The state House has approved legislation sponsored by Rep. Sandra Major (R-Susquehanna/Wayne/Wyoming) to address small noncoal surface mining on land enrolled in the state’s Farmland and Forest Land Assessment Act, also known as Clean and Green.
The Clean and Green program was created in 1974 to encourage preservation of agricultural land. Properties enrolled in the program are assessed and taxed based on their use value, rather than the higher market value. Under the law, if the use of the property changes, owners may be assessed roll-back taxes on all or part of the land.
“Currently, landowners who conduct small noncoal surface mining on their properties could face paying roll-back taxes on their entire tract of land,” Major said. “However, landowners who use their land for wind energy or for oil and gas and coal bed methane exploration and extraction activities are only assessed roll-back taxes on the portion of the land being used.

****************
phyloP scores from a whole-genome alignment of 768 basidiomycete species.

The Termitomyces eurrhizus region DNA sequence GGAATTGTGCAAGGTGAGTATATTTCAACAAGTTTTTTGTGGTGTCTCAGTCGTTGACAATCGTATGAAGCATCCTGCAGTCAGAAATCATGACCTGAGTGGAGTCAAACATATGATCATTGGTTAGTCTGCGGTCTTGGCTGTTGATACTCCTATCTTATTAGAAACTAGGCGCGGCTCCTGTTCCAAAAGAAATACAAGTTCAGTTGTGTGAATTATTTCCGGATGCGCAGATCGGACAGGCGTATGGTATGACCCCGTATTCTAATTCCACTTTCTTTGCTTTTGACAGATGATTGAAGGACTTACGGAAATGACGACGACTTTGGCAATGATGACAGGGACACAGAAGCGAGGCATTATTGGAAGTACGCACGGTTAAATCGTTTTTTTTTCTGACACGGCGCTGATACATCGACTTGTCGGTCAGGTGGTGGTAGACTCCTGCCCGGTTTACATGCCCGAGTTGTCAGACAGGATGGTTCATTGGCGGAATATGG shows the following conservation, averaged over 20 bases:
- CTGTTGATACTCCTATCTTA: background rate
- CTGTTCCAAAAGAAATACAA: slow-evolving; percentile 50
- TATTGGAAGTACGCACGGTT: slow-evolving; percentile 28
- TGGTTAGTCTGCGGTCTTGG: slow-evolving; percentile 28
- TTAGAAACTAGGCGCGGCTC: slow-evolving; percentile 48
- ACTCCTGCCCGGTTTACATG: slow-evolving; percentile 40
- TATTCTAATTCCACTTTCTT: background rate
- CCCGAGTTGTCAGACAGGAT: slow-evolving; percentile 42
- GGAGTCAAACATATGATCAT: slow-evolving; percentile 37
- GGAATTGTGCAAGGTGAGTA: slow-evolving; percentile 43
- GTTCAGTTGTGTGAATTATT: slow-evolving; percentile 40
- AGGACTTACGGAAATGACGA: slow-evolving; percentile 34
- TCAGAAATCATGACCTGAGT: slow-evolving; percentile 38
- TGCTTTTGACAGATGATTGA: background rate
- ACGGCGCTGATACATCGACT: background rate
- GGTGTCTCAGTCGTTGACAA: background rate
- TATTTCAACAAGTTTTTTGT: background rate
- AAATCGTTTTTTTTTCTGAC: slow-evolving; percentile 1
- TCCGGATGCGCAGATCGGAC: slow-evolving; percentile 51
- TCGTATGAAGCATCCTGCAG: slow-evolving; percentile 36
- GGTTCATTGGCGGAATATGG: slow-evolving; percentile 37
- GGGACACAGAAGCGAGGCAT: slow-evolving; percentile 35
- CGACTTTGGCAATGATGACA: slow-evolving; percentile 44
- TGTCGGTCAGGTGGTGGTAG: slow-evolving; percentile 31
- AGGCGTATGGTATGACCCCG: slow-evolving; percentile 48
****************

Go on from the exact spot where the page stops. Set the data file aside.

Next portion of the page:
“My bill would apply the same rules to small noncoal surface mining,” she added.
Major’s House Bill 143 places a limit of one small noncoal surface mine permit per Clean and Green property. The state’s Noncoal Surface Mining Conservation and Reclamation Act sets small noncoal mining permit limits at 10,000 tons of mineral extracted per year on no more than five acres of land.
The bill now goes to the Senate for consideration.